# Learning JavaScript tutorial – JavaScript Operator Precedence and Associativity

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In our last article "Learning JavaScript tutorial – JavaScript Expressions and Operators", we take a look at JavaScript Operators. JavaScript Operators have a predefined order of precedence which are used to process and evaluate a JavaScript expression. JavaScript Operator Precedence is similar to the Mathematical Operator Precedence and Associativity. Like basic algebra Operator Precedence, JavaScript multiplication and division Operator have higher precedence over addition and subtraction Operator. For example:

alert(4 + 3 * 2); // alert ’10′

Using parentheses, we can group expressions so that we can evaluate any JavaScript expressions in an order of our choice. For example:

alert(4 + 3 * 2); // alert ’10′

alert((4 + 3) * 2); // alert ’14′

alert((4 / 2) * 2); // alert ’4′

JavaScript expression evaluation is worked on the JavaScript operator associativity. JavaScript Operator Associativity essentially means the "direction" in which an expression containing an operator is evaluated. For example, consider the following combination of subtraction and string concatenation operations:

alert(8 - 6 + "I Love JavaScript"); // alert 2I Love JavaScript

The + and – operator is "left associative", meaning that it is evaluated left to right, so the numeric subtraction is performed first.

var y;

var x = y = 5 + 10 * 10;

alert(y); // alert ’105′

The multiplication operator * has a higher precedence than the addition operator +, so the multiplication is performed before the addition. Furthermore, the assignment operator = has the lowest precedence, so the assignment (because assignment (=) is "right associative") is performed after all the operations on the right side are completed. The result is that 105 is computed, then assigned to y, and only then assigned to x.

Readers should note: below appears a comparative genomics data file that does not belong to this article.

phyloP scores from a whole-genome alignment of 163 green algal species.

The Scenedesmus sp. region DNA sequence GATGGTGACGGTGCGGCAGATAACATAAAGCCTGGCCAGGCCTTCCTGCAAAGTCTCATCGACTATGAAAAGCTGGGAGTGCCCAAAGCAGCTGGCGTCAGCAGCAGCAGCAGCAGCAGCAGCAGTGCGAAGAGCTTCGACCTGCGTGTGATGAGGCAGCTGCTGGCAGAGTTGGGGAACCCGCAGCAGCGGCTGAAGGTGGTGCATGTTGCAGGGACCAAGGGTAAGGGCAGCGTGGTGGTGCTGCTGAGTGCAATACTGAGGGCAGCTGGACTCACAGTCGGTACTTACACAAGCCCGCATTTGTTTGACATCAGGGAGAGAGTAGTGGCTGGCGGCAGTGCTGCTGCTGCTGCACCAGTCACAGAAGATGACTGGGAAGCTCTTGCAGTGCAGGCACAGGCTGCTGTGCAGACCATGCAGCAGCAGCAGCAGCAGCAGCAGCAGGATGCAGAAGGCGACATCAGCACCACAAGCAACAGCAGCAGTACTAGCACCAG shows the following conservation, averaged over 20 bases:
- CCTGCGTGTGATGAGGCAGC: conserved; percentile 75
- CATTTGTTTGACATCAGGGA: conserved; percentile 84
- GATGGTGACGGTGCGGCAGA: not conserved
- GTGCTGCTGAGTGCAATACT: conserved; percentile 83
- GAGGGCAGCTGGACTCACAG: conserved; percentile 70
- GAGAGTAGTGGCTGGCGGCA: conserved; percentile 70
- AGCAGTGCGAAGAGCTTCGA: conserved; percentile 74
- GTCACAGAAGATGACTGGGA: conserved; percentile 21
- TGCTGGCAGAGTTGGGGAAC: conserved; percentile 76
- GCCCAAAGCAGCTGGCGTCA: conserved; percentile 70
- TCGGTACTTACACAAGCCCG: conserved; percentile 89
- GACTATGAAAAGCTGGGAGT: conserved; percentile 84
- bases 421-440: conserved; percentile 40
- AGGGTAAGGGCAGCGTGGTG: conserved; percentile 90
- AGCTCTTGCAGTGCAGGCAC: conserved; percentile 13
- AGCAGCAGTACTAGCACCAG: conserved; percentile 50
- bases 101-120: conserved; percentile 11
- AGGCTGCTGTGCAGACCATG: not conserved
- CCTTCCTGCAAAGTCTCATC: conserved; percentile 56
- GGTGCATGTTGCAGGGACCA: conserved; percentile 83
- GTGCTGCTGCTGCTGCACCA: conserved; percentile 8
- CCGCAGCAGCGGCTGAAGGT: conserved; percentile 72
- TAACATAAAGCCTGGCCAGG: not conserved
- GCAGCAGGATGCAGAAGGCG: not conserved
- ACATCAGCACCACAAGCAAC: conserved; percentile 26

JavaScript operator precedence is indicated by a number, with lower numbers indicating higher precedence.

The precedence and associativity of the various JavaScript operators is presented in Table below.

Table 1 – JavaScript Operator Precedence and Associativity |
|||

Precedence |
Associativity |
Operator |
Operator Meaning |

Highest: 0 | Left to right | . | Object property access |

0 | Left to right | [ ] | Array access |

0 | Left to right | ( ) | Grouping or function or method call |

1 | Right to left | ++ | Increment |

1 | Right to left | – | Decrement |

1 | Right to left | – | Negation |

1 | Right to left | ~ | Bitwise NOT |

1 | Right to left | ! | Logical NOT |

1 | Right to left | delete | Remove object property or array value |

1 | Right to left | new | Create object |

1 | Right to left | typeof | Determine type |

1 | Right to left | void | Suppress expression evaluation |

2 | Left to right | *, /, % | Multiplication, division, modulus |

3 | Left to right | +, – | Addition, subtraction |

3 | Left to right | + | String concatenation |

4 | Left to right | >> | Bitwise right-shift with sign |

4 | Left to right | >>> | Bitwise right-shift with zero fill |

4 | Left to right | << | Bitwise left-shift |

5 | Left to right | >,>= | Greater than, greater than or equal to |

5 | Left to right | <, <= | Less than, less than or equal to |

6 | Left to right | == | Equality |

6 | Left to right | != | Inequality |

6 | Left to right | === | Equality with type checking (Identity) |

6 | Left to right | !== | Inequality with type checking (Non-identity) |

7 | Left to right | & | Bitwise AND |

8 | Left to right | ^ | Bitwise XOR |

9 | Left to right | | | Bitwise OR |

10 | Left to right | && | Logical AND |

11 | Left to right | || | Logical OR |

12 | Right to left | ? : | Conditional |

13 | Right to left | = | Assignment |

13 | Right to left | *=, /=, %=, +=, –=, <<=, >>=, >>>= , &=, ^=, |= | Assignment in conjunction with preceding operator |

Lowest: 14 | Left to right | , | Multiple evaluation |

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